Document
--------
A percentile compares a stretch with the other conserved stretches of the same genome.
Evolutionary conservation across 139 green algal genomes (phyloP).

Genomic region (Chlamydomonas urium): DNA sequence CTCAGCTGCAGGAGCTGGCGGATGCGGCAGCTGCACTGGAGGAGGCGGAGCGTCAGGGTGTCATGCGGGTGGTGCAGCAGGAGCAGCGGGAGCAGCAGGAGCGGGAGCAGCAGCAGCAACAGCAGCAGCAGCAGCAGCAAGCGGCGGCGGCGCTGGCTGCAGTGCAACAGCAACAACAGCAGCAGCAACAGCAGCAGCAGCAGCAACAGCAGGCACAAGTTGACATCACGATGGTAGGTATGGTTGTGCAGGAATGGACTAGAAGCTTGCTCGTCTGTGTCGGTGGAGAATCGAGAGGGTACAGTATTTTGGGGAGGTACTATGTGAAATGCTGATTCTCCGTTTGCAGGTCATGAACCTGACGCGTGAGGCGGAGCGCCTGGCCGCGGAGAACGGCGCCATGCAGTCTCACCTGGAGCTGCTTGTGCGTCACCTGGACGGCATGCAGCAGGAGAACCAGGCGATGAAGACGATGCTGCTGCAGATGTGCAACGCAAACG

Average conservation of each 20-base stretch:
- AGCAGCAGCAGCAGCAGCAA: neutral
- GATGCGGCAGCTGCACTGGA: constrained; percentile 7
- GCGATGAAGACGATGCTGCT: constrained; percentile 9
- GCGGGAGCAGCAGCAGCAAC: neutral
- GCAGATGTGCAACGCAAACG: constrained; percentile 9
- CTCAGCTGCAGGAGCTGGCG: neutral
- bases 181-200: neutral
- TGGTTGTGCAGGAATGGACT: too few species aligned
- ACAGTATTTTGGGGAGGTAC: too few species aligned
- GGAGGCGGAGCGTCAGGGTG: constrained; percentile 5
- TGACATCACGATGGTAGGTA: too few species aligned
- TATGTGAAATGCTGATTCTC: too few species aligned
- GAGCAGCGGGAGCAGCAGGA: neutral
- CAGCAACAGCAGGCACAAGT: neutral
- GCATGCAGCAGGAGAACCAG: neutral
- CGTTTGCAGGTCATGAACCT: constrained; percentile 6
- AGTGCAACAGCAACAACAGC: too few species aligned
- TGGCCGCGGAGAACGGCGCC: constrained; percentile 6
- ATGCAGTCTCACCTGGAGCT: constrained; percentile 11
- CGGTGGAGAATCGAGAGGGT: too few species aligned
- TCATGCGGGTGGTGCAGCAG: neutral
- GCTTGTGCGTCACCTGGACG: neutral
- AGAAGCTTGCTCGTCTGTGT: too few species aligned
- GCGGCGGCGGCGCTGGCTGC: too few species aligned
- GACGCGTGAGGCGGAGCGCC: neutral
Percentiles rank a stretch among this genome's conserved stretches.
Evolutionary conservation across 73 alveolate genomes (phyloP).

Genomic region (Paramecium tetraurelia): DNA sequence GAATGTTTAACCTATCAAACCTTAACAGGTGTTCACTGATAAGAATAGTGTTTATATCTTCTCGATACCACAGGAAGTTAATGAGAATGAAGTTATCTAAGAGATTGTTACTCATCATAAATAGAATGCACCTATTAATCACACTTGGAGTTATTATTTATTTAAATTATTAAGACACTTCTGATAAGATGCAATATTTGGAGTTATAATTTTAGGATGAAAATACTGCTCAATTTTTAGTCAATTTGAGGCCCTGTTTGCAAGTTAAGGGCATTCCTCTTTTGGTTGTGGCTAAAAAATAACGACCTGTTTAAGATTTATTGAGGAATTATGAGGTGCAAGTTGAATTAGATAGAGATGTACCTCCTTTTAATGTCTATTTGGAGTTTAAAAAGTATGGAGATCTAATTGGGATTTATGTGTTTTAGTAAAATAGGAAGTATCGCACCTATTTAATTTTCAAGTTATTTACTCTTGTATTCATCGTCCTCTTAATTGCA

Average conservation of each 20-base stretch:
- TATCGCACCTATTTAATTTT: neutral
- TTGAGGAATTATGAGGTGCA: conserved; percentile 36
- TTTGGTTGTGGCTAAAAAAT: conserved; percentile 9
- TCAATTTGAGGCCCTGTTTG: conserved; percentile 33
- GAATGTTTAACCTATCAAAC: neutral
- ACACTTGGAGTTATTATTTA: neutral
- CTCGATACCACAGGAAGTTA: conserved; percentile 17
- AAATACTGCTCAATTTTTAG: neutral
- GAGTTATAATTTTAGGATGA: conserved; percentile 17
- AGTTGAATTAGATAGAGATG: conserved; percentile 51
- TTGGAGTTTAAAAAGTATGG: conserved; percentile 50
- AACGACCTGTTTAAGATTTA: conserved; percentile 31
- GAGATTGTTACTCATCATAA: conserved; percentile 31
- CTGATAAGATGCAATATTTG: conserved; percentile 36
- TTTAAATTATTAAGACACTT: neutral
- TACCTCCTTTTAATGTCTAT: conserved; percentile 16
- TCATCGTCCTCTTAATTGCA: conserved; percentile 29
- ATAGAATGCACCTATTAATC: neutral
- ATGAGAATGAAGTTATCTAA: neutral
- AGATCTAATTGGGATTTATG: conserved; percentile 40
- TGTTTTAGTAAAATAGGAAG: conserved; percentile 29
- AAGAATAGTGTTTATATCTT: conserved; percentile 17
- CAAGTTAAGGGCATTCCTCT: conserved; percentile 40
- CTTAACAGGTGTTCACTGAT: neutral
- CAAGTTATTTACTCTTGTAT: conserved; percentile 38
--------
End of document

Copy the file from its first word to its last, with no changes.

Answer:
A percentile compares a stretch with the other conserved stretches of the same genome.
Evolutionary conservation across 139 green algal genomes (phyloP).

Genomic region (Chlamydomonas urium): DNA sequence CTCAGCTGCAGGAGCTGGCGGATGCGGCAGCTGCACTGGAGGAGGCGGAGCGTCAGGGTGTCATGCGGGTGGTGCAGCAGGAGCAGCGGGAGCAGCAGGAGCGGGAGCAGCAGCAGCAACAGCAGCAGCAGCAGCAGCAAGCGGCGGCGGCGCTGGCTGCAGTGCAACAGCAACAACAGCAGCAGCAACAGCAGCAGCAGCAGCAACAGCAGGCACAAGTTGACATCACGATGGTAGGTATGGTTGTGCAGGAATGGACTAGAAGCTTGCTCGTCTGTGTCGGTGGAGAATCGAGAGGGTACAGTATTTTGGGGAGGTACTATGTGAAATGCTGATTCTCCGTTTGCAGGTCATGAACCTGACGCGTGAGGCGGAGCGCCTGGCCGCGGAGAACGGCGCCATGCAGTCTCACCTGGAGCTGCTTGTGCGTCACCTGGACGGCATGCAGCAGGAGAACCAGGCGATGAAGACGATGCTGCTGCAGATGTGCAACGCAAACG

Average conservation of each 20-base stretch:
- AGCAGCAGCAGCAGCAGCAA: neutral
- GATGCGGCAGCTGCACTGGA: constrained; percentile 7
- GCGATGAAGACGATGCTGCT: constrained; percentile 9
- GCGGGAGCAGCAGCAGCAAC: neutral
- GCAGATGTGCAACGCAAACG: constrained; percentile 9
- CTCAGCTGCAGGAGCTGGCG: neutral
- bases 181-200: neutral
- TGGTTGTGCAGGAATGGACT: too few species aligned
- ACAGTATTTTGGGGAGGTAC: too few species aligned
- GGAGGCGGAGCGTCAGGGTG: constrained; percentile 5
- TGACATCACGATGGTAGGTA: too few species aligned
- TATGTGAAATGCTGATTCTC: too few species aligned
- GAGCAGCGGGAGCAGCAGGA: neutral
- CAGCAACAGCAGGCACAAGT: neutral
- GCATGCAGCAGGAGAACCAG: neutral
- CGTTTGCAGGTCATGAACCT: constrained; percentile 6
- AGTGCAACAGCAACAACAGC: too few species aligned
- TGGCCGCGGAGAACGGCGCC: constrained; percentile 6
- ATGCAGTCTCACCTGGAGCT: constrained; percentile 11
- CGGTGGAGAATCGAGAGGGT: too few species aligned
- TCATGCGGGTGGTGCAGCAG: neutral
- GCTTGTGCGTCACCTGGACG: neutral
- AGAAGCTTGCTCGTCTGTGT: too few species aligned
- GCGGCGGCGGCGCTGGCTGC: too few species aligned
- GACGCGTGAGGCGGAGCGCC: neutral
Percentiles rank a stretch among this genome's conserved stretches.
Evolutionary conservation across 73 alveolate genomes (phyloP).

Genomic region (Paramecium tetraurelia): DNA sequence GAATGTTTAACCTATCAAACCTTAACAGGTGTTCACTGATAAGAATAGTGTTTATATCTTCTCGATACCACAGGAAGTTAATGAGAATGAAGTTATCTAAGAGATTGTTACTCATCATAAATAGAATGCACCTATTAATCACACTTGGAGTTATTATTTATTTAAATTATTAAGACACTTCTGATAAGATGCAATATTTGGAGTTATAATTTTAGGATGAAAATACTGCTCAATTTTTAGTCAATTTGAGGCCCTGTTTGCAAGTTAAGGGCATTCCTCTTTTGGTTGTGGCTAAAAAATAACGACCTGTTTAAGATTTATTGAGGAATTATGAGGTGCAAGTTGAATTAGATAGAGATGTACCTCCTTTTAATGTCTATTTGGAGTTTAAAAAGTATGGAGATCTAATTGGGATTTATGTGTTTTAGTAAAATAGGAAGTATCGCACCTATTTAATTTTCAAGTTATTTACTCTTGTATTCATCGTCCTCTTAATTGCA

Average conservation of each 20-base stretch:
- TATCGCACCTATTTAATTTT: neutral
- TTGAGGAATTATGAGGTGCA: conserved; percentile 36
- TTTGGTTGTGGCTAAAAAAT: conserved; percentile 9
- TCAATTTGAGGCCCTGTTTG: conserved; percentile 33
- GAATGTTTAACCTATCAAAC: neutral
- ACACTTGGAGTTATTATTTA: neutral
- CTCGATACCACAGGAAGTTA: conserved; percentile 17
- AAATACTGCTCAATTTTTAG: neutral
- GAGTTATAATTTTAGGATGA: conserved; percentile 17
- AGTTGAATTAGATAGAGATG: conserved; percentile 51
- TTGGAGTTTAAAAAGTATGG: conserved; percentile 50
- AACGACCTGTTTAAGATTTA: conserved; percentile 31
- GAGATTGTTACTCATCATAA: conserved; percentile 31
- CTGATAAGATGCAATATTTG: conserved; percentile 36
- TTTAAATTATTAAGACACTT: neutral
- TACCTCCTTTTAATGTCTAT: conserved; percentile 16
- TCATCGTCCTCTTAATTGCA: conserved; percentile 29
- ATAGAATGCACCTATTAATC: neutral
- ATGAGAATGAAGTTATCTAA: neutral
- AGATCTAATTGGGATTTATG: conserved; percentile 40
- TGTTTTAGTAAAATAGGAAG: conserved; percentile 29
- AAGAATAGTGTTTATATCTT: conserved; percentile 17
- CAAGTTAAGGGCATTCCTCT: conserved; percentile 40
- CTTAACAGGTGTTCACTGAT: neutral
- CAAGTTATTTACTCTTGTAT: conserved; percentile 38